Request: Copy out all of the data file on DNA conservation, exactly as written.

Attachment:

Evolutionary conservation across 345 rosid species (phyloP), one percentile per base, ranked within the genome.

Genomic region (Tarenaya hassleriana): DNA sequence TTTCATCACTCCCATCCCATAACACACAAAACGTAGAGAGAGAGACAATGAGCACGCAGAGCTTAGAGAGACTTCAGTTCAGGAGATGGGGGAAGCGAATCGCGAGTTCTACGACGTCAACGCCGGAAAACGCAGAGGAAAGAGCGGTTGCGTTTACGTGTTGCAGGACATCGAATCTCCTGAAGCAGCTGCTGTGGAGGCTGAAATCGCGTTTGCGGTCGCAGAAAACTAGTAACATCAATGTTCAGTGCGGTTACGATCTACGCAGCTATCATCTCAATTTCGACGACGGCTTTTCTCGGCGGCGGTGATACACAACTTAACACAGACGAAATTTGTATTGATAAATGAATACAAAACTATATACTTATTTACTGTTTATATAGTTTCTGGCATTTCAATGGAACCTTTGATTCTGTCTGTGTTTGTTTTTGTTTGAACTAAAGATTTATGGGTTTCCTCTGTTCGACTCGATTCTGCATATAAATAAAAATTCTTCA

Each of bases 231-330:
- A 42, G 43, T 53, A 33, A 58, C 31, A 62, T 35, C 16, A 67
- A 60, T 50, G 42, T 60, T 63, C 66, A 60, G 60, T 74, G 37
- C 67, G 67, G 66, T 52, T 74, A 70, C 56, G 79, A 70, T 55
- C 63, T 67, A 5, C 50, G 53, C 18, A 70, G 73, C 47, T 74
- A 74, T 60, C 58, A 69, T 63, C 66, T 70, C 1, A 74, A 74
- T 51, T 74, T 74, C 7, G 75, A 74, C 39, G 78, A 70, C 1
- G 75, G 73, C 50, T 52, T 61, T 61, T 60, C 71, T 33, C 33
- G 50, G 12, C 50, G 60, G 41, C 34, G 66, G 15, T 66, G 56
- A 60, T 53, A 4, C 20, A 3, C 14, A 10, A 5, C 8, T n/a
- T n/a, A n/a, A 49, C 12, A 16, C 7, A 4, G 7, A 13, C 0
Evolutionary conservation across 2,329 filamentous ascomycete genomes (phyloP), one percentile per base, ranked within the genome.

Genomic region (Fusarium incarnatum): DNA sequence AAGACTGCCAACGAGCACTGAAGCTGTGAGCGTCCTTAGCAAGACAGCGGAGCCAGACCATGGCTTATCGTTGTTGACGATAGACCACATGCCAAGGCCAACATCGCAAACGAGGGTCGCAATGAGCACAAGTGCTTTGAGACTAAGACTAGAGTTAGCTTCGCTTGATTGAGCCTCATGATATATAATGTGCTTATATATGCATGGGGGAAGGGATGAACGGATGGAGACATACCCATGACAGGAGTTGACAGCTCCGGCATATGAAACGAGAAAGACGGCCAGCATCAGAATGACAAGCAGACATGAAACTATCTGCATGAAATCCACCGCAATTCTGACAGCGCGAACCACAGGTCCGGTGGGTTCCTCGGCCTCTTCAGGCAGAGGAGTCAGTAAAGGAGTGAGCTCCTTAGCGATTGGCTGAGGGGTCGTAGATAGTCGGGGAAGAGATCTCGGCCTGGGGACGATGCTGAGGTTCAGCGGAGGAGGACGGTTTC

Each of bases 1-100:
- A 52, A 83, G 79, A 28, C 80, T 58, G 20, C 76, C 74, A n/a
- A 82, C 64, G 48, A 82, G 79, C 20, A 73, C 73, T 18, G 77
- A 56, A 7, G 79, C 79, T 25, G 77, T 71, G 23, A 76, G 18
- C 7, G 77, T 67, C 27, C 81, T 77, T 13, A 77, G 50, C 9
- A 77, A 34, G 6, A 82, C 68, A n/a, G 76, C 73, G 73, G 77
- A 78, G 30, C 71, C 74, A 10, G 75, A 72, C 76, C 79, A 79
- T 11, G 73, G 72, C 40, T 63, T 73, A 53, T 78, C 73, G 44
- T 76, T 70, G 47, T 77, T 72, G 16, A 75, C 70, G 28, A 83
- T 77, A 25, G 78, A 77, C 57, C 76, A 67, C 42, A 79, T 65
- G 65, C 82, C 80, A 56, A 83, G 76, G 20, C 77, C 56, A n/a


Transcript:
Evolutionary conservation across 345 rosid species (phyloP), one percentile per base, ranked within the genome.

Genomic region (Tarenaya hassleriana): DNA sequence TTTCATCACTCCCATCCCATAACACACAAAACGTAGAGAGAGAGACAATGAGCACGCAGAGCTTAGAGAGACTTCAGTTCAGGAGATGGGGGAAGCGAATCGCGAGTTCTACGACGTCAACGCCGGAAAACGCAGAGGAAAGAGCGGTTGCGTTTACGTGTTGCAGGACATCGAATCTCCTGAAGCAGCTGCTGTGGAGGCTGAAATCGCGTTTGCGGTCGCAGAAAACTAGTAACATCAATGTTCAGTGCGGTTACGATCTACGCAGCTATCATCTCAATTTCGACGACGGCTTTTCTCGGCGGCGGTGATACACAACTTAACACAGACGAAATTTGTATTGATAAATGAATACAAAACTATATACTTATTTACTGTTTATATAGTTTCTGGCATTTCAATGGAACCTTTGATTCTGTCTGTGTTTGTTTTTGTTTGAACTAAAGATTTATGGGTTTCCTCTGTTCGACTCGATTCTGCATATAAATAAAAATTCTTCA

Each of bases 231-330:
- A 42, G 43, T 53, A 33, A 58, C 31, A 62, T 35, C 16, A 67
- A 60, T 50, G 42, T 60, T 63, C 66, A 60, G 60, T 74, G 37
- C 67, G 67, G 66, T 52, T 74, A 70, C 56, G 79, A 70, T 55
- C 63, T 67, A 5, C 50, G 53, C 18, A 70, G 73, C 47, T 74
- A 74, T 60, C 58, A 69, T 63, C 66, T 70, C 1, A 74, A 74
- T 51, T 74, T 74, C 7, G 75, A 74, C 39, G 78, A 70, C 1
- G 75, G 73, C 50, T 52, T 61, T 61, T 60, C 71, T 33, C 33
- G 50, G 12, C 50, G 60, G 41, C 34, G 66, G 15, T 66, G 56
- A 60, T 53, A 4, C 20, A 3, C 14, A 10, A 5, C 8, T n/a
- T n/a, A n/a, A 49, C 12, A 16, C 7, A 4, G 7, A 13, C 0
Evolutionary conservation across 2,329 filamentous ascomycete genomes (phyloP), one percentile per base, ranked within the genome.

Genomic region (Fusarium incarnatum): DNA sequence AAGACTGCCAACGAGCACTGAAGCTGTGAGCGTCCTTAGCAAGACAGCGGAGCCAGACCATGGCTTATCGTTGTTGACGATAGACCACATGCCAAGGCCAACATCGCAAACGAGGGTCGCAATGAGCACAAGTGCTTTGAGACTAAGACTAGAGTTAGCTTCGCTTGATTGAGCCTCATGATATATAATGTGCTTATATATGCATGGGGGAAGGGATGAACGGATGGAGACATACCCATGACAGGAGTTGACAGCTCCGGCATATGAAACGAGAAAGACGGCCAGCATCAGAATGACAAGCAGACATGAAACTATCTGCATGAAATCCACCGCAATTCTGACAGCGCGAACCACAGGTCCGGTGGGTTCCTCGGCCTCTTCAGGCAGAGGAGTCAGTAAAGGAGTGAGCTCCTTAGCGATTGGCTGAGGGGTCGTAGATAGTCGGGGAAGAGATCTCGGCCTGGGGACGATGCTGAGGTTCAGCGGAGGAGGACGGTTTC

Each of bases 1-100:
- A 52, A 83, G 79, A 28, C 80, T 58, G 20, C 76, C 74, A n/a
- A 82, C 64, G 48, A 82, G 79, C 20, A 73, C 73, T 18, G 77
- A 56, A 7, G 79, C 79, T 25, G 77, T 71, G 23, A 76, G 18
- C 7, G 77, T 67, C 27, C 81, T 77, T 13, A 77, G 50, C 9
- A 77, A 34, G 6, A 82, C 68, A n/a, G 76, C 73, G 73, G 77
- A 78, G 30, C 71, C 74, A 10, G 75, A 72, C 76, C 79, A 79
- T 11, G 73, G 72, C 40, T 63, T 73, A 53, T 78, C 73, G 44
- T 76, T 70, G 47, T 77, T 72, G 16, A 75, C 70, G 28, A 83
- T 77, A 25, G 78, A 77, C 57, C 76, A 67, C 42, A 79, T 65
- G 65, C 82, C 80, A 56, A 83, G 76, G 20, C 77, C 56, A n/a